Closest focus distance/max. magnification: 0.16m / 1:1. Magnification of 1:1 is standard with Nikon’s Micro-Nikkors, but other manufacturers call some of their lenses “macro” while only reaching 1:4 magnification. So this is a clear [+] for the Nikkor. But the other important thing with magnification is the working distance from the front lens at 1:1, a figure that is rarely published in the technical data. When I measured the 1:1 working distance on this lens I was quite shocked to find it at only 3cm from the front. This makes proper lighting of the front of your subject a very special challenge and is much too close for the comfort of many small critters! [-]

Filter-thread: 52mm = same as the 50/1.8D, DX 35/1.8G, and 85/3.5G. The small size makes filters cheaper. [+]

Image stabilization: No = a pity! With its short focal length it might not be as prone to shake as longer macro lenses, but the closer you focus the stronger the magnification of any shake becomes. So if you want stabilization in a macro lens you have to go for the larger and more expensive Nikon 85/3.5 VR or the Nikon 105/2.8 VR. [-]

Auto focus: AF-S with SWM (silent wave motor), so it works on any Nikon DSLR and you also get manual-focus override by turning the focus ring. The focus scale has a third line that shows magnification in addition to the shooting distances in m and ft. [+]

Covers only DX-sized sensors = you have to upgrade your lens (or shoot in DX-mode) should you buy an FX body. [-]

Comes with a flexible lens pouch, snap-on front lens cap, rear lens cap, and revertible bayonet hood, like any standard Nikon lens. [0]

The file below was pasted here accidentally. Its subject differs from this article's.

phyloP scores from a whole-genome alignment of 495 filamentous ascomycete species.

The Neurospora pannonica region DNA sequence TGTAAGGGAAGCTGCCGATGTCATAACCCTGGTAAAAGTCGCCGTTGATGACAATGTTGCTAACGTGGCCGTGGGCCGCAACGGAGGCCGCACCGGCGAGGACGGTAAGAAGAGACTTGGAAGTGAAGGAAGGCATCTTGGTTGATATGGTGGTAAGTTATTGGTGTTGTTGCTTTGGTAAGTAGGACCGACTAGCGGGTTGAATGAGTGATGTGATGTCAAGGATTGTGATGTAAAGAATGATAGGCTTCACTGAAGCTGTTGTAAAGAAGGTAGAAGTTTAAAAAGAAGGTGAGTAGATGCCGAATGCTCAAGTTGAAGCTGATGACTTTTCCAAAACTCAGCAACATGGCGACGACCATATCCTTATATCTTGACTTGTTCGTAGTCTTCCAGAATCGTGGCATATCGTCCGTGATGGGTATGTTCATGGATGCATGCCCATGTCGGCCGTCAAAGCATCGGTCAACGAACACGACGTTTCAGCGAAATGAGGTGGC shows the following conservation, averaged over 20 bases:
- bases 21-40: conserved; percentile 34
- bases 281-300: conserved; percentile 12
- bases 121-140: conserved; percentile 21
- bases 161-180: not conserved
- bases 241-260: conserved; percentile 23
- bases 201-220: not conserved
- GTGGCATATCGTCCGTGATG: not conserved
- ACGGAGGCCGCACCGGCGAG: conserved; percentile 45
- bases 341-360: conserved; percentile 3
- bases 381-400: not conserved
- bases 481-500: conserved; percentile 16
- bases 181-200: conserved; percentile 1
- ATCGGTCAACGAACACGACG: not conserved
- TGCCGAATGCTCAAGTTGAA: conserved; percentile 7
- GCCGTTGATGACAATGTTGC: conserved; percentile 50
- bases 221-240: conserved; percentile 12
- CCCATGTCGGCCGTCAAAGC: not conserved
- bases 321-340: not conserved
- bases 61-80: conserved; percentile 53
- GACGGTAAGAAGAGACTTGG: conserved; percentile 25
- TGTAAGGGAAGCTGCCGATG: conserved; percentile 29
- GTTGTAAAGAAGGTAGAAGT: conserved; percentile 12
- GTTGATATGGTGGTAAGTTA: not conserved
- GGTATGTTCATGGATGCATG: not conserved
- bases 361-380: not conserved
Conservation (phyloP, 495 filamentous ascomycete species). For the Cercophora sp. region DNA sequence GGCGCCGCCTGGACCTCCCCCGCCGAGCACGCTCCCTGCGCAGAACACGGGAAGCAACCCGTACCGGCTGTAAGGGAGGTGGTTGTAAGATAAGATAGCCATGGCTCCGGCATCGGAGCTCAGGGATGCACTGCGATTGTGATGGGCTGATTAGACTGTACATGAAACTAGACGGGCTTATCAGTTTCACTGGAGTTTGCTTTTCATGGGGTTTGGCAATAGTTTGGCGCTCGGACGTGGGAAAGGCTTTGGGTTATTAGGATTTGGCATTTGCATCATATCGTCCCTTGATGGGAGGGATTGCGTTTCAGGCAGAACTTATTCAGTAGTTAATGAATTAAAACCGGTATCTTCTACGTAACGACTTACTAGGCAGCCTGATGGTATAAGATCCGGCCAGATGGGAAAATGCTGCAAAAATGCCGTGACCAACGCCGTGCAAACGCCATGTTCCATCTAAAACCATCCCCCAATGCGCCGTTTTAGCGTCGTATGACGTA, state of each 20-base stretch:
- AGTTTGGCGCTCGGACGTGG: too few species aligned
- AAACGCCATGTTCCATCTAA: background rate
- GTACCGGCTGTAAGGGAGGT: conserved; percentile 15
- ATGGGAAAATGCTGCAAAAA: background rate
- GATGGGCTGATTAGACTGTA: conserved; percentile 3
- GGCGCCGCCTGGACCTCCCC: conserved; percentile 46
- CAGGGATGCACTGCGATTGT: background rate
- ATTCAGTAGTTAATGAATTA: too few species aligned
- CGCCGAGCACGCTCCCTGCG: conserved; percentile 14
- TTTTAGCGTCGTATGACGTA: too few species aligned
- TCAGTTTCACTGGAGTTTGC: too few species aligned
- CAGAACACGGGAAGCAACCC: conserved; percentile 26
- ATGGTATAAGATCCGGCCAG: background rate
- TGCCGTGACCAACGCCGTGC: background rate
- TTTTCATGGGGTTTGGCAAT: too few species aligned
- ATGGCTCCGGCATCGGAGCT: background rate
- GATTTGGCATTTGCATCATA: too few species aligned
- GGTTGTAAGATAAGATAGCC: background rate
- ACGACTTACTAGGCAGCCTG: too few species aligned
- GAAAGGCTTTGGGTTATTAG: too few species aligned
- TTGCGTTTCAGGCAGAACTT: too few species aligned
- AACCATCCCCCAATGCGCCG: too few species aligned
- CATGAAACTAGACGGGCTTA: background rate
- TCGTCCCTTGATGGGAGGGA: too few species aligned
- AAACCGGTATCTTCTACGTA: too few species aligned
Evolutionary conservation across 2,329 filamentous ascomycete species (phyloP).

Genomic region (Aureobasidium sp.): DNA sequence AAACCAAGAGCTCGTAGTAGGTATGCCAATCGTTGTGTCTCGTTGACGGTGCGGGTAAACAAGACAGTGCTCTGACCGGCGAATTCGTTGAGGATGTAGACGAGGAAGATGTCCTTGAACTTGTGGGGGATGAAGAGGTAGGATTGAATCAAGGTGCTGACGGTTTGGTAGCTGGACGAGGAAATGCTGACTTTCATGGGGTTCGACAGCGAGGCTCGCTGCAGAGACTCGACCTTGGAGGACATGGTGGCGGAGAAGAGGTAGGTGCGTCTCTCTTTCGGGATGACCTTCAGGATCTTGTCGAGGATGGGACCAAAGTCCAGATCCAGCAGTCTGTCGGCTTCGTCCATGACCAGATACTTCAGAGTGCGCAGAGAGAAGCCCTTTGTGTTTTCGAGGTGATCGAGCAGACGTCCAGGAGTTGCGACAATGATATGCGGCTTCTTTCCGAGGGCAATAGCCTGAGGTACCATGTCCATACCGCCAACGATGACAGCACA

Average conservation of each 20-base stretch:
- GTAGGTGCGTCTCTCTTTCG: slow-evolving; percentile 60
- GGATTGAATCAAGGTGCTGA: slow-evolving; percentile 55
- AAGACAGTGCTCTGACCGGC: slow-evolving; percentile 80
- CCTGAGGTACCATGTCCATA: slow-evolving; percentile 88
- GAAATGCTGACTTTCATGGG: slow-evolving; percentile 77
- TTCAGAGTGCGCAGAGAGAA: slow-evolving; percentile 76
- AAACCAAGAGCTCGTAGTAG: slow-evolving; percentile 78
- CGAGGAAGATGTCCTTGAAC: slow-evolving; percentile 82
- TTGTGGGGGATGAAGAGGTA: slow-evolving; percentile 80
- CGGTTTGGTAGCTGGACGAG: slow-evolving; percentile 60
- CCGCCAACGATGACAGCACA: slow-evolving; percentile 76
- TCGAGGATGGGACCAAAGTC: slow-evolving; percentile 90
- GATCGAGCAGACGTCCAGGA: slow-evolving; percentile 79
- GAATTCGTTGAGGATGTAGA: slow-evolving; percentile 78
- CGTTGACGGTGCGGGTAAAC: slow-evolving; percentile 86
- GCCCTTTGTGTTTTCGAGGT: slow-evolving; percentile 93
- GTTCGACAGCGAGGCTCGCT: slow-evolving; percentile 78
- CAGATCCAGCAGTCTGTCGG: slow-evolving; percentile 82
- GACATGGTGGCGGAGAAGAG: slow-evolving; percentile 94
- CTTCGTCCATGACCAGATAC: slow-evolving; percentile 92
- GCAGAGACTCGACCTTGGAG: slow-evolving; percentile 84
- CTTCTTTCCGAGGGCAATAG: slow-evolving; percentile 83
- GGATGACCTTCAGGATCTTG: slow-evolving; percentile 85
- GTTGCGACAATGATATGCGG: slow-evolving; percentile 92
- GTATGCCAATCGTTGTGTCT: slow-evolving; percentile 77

Price: around 230 EUR new (incl. 19% VAT) = very reasonable. This is by far the cheapest “real” (meaning 1:1) macro lens you can get for a Nikon body! The next Nikon macro-lenses price-wise cost almost twice as much, even the Sigma AF 50mm 2.8 EX DG Macro is around 20% more expensive. [+]

Distance information is relayed to the camera, so the Nikon body can do all the advanced exposure-related stuff with this lens. But this is true for all the alternatives too. [0]

Aperture ring = no, just like all Nikon G-lenses. [0]

Sealing: yes! There’s a rubber grommet on the lens-mount. [+]

Focus limiter switch: Yes, 0.2m – infinity. This can be pretty helpful to avoid hunting. [+]

So the score in the “features-department” is 3[-] / 4[0] / 7[+]. That is pretty good considering the low price of this lens. Only the DX-format, the very short working distance at 1:1, and the missing image stabilization are deficiencies that you need to take into account when you consider buying this lens.

 

Motivation

:

A 40mm macro-lens is for getting close to your subject and showing details other lenses can’t show. And it also doubles up as a standard fixed focal lens. Plus there are expectations that macro-lenses are pretty sharp. But you have to wait just a little bit to see whether the lens fulfills this expectation.

Alternatives

:

– The AF-S Micro-Nikkor 60mm f/2.8G ED. Larger, more expensive, covers FX-sensors.
– The Sigma AF 50mm f/2.8 EX DG Macro. A little larger and a bit more expensive, covers FX-sensors, no silent AF-drive.
The alternatives are said to perform pretty well, so if you want a longer focal length and/or the guaranty that the lens works on your next FX-body, have a look at those contenders.